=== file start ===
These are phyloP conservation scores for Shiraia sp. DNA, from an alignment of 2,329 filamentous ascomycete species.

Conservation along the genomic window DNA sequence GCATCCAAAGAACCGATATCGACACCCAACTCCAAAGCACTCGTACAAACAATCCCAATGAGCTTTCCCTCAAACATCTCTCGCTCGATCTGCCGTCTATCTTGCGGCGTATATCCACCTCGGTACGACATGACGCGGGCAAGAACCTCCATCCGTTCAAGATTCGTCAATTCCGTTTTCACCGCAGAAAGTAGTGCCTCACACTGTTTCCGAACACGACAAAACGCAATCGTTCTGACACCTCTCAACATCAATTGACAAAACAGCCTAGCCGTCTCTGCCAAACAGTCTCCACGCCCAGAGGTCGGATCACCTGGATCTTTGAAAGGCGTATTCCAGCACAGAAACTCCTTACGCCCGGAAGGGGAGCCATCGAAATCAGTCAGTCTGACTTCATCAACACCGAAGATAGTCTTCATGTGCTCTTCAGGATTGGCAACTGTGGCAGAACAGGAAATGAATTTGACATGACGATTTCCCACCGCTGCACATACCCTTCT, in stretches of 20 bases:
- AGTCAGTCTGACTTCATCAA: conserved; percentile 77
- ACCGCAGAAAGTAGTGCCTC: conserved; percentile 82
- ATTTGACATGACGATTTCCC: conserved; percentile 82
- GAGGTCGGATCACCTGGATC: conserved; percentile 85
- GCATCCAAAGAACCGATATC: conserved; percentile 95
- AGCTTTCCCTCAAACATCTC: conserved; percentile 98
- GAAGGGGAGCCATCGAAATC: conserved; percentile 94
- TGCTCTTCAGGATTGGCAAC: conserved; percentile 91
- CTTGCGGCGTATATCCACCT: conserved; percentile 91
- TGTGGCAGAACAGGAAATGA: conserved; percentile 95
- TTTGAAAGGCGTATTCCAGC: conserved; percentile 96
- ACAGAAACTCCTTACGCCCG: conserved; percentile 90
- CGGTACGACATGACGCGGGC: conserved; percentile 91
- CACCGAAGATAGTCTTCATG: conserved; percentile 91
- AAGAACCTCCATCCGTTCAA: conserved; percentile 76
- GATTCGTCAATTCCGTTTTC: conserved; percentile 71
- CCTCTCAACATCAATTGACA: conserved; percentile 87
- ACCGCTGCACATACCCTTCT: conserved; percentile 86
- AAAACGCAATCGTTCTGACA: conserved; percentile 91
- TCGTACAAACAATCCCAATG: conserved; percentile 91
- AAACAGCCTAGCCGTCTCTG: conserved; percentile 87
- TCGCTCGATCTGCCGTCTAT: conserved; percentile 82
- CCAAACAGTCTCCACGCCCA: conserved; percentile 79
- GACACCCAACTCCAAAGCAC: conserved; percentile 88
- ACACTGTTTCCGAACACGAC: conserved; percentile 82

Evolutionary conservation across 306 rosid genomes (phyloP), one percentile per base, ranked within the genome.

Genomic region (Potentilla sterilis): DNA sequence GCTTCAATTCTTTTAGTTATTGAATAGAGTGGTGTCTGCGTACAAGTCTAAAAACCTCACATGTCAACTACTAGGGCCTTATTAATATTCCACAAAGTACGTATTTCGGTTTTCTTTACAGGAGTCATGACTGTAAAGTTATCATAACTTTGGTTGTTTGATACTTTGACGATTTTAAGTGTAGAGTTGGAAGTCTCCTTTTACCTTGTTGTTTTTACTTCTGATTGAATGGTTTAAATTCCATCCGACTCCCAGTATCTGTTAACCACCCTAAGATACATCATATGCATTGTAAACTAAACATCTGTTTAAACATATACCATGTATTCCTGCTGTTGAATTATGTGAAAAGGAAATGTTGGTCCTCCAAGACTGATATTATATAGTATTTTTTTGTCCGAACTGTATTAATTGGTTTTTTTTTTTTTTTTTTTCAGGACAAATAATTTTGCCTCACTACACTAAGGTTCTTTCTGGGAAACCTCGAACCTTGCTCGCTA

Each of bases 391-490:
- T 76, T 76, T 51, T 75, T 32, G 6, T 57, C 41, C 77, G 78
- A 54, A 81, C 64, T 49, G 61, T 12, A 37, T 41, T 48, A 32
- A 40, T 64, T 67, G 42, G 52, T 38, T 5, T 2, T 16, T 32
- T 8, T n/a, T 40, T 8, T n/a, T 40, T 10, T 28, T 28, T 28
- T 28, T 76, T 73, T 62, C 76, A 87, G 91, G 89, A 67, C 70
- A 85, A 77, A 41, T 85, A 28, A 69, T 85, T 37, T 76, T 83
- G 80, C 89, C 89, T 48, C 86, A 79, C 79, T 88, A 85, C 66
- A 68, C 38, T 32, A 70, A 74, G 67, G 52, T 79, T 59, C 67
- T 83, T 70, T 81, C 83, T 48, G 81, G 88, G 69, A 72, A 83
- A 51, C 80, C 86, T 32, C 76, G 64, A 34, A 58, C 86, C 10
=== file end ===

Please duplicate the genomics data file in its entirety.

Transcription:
These are phyloP conservation scores for Shiraia sp. DNA, from an alignment of 2,329 filamentous ascomycete species.

Conservation along the genomic window DNA sequence GCATCCAAAGAACCGATATCGACACCCAACTCCAAAGCACTCGTACAAACAATCCCAATGAGCTTTCCCTCAAACATCTCTCGCTCGATCTGCCGTCTATCTTGCGGCGTATATCCACCTCGGTACGACATGACGCGGGCAAGAACCTCCATCCGTTCAAGATTCGTCAATTCCGTTTTCACCGCAGAAAGTAGTGCCTCACACTGTTTCCGAACACGACAAAACGCAATCGTTCTGACACCTCTCAACATCAATTGACAAAACAGCCTAGCCGTCTCTGCCAAACAGTCTCCACGCCCAGAGGTCGGATCACCTGGATCTTTGAAAGGCGTATTCCAGCACAGAAACTCCTTACGCCCGGAAGGGGAGCCATCGAAATCAGTCAGTCTGACTTCATCAACACCGAAGATAGTCTTCATGTGCTCTTCAGGATTGGCAACTGTGGCAGAACAGGAAATGAATTTGACATGACGATTTCCCACCGCTGCACATACCCTTCT, in stretches of 20 bases:
- AGTCAGTCTGACTTCATCAA: conserved; percentile 77
- ACCGCAGAAAGTAGTGCCTC: conserved; percentile 82
- ATTTGACATGACGATTTCCC: conserved; percentile 82
- GAGGTCGGATCACCTGGATC: conserved; percentile 85
- GCATCCAAAGAACCGATATC: conserved; percentile 95
- AGCTTTCCCTCAAACATCTC: conserved; percentile 98
- GAAGGGGAGCCATCGAAATC: conserved; percentile 94
- TGCTCTTCAGGATTGGCAAC: conserved; percentile 91
- CTTGCGGCGTATATCCACCT: conserved; percentile 91
- TGTGGCAGAACAGGAAATGA: conserved; percentile 95
- TTTGAAAGGCGTATTCCAGC: conserved; percentile 96
- ACAGAAACTCCTTACGCCCG: conserved; percentile 90
- CGGTACGACATGACGCGGGC: conserved; percentile 91
- CACCGAAGATAGTCTTCATG: conserved; percentile 91
- AAGAACCTCCATCCGTTCAA: conserved; percentile 76
- GATTCGTCAATTCCGTTTTC: conserved; percentile 71
- CCTCTCAACATCAATTGACA: conserved; percentile 87
- ACCGCTGCACATACCCTTCT: conserved; percentile 86
- AAAACGCAATCGTTCTGACA: conserved; percentile 91
- TCGTACAAACAATCCCAATG: conserved; percentile 91
- AAACAGCCTAGCCGTCTCTG: conserved; percentile 87
- TCGCTCGATCTGCCGTCTAT: conserved; percentile 82
- CCAAACAGTCTCCACGCCCA: conserved; percentile 79
- GACACCCAACTCCAAAGCAC: conserved; percentile 88
- ACACTGTTTCCGAACACGAC: conserved; percentile 82

Evolutionary conservation across 306 rosid genomes (phyloP), one percentile per base, ranked within the genome.

Genomic region (Potentilla sterilis): DNA sequence GCTTCAATTCTTTTAGTTATTGAATAGAGTGGTGTCTGCGTACAAGTCTAAAAACCTCACATGTCAACTACTAGGGCCTTATTAATATTCCACAAAGTACGTATTTCGGTTTTCTTTACAGGAGTCATGACTGTAAAGTTATCATAACTTTGGTTGTTTGATACTTTGACGATTTTAAGTGTAGAGTTGGAAGTCTCCTTTTACCTTGTTGTTTTTACTTCTGATTGAATGGTTTAAATTCCATCCGACTCCCAGTATCTGTTAACCACCCTAAGATACATCATATGCATTGTAAACTAAACATCTGTTTAAACATATACCATGTATTCCTGCTGTTGAATTATGTGAAAAGGAAATGTTGGTCCTCCAAGACTGATATTATATAGTATTTTTTTGTCCGAACTGTATTAATTGGTTTTTTTTTTTTTTTTTTTCAGGACAAATAATTTTGCCTCACTACACTAAGGTTCTTTCTGGGAAACCTCGAACCTTGCTCGCTA

Each of bases 391-490:
- T 76, T 76, T 51, T 75, T 32, G 6, T 57, C 41, C 77, G 78
- A 54, A 81, C 64, T 49, G 61, T 12, A 37, T 41, T 48, A 32
- A 40, T 64, T 67, G 42, G 52, T 38, T 5, T 2, T 16, T 32
- T 8, T n/a, T 40, T 8, T n/a, T 40, T 10, T 28, T 28, T 28
- T 28, T 76, T 73, T 62, C 76, A 87, G 91, G 89, A 67, C 70
- A 85, A 77, A 41, T 85, A 28, A 69, T 85, T 37, T 76, T 83
- G 80, C 89, C 89, T 48, C 86, A 79, C 79, T 88, A 85, C 66
- A 68, C 38, T 32, A 70, A 74, G 67, G 52, T 79, T 59, C 67
- T 83, T 70, T 81, C 83, T 48, G 81, G 88, G 69, A 72, A 83
- A 51, C 80, C 86, T 32, C 76, G 64, A 34, A 58, C 86, C 10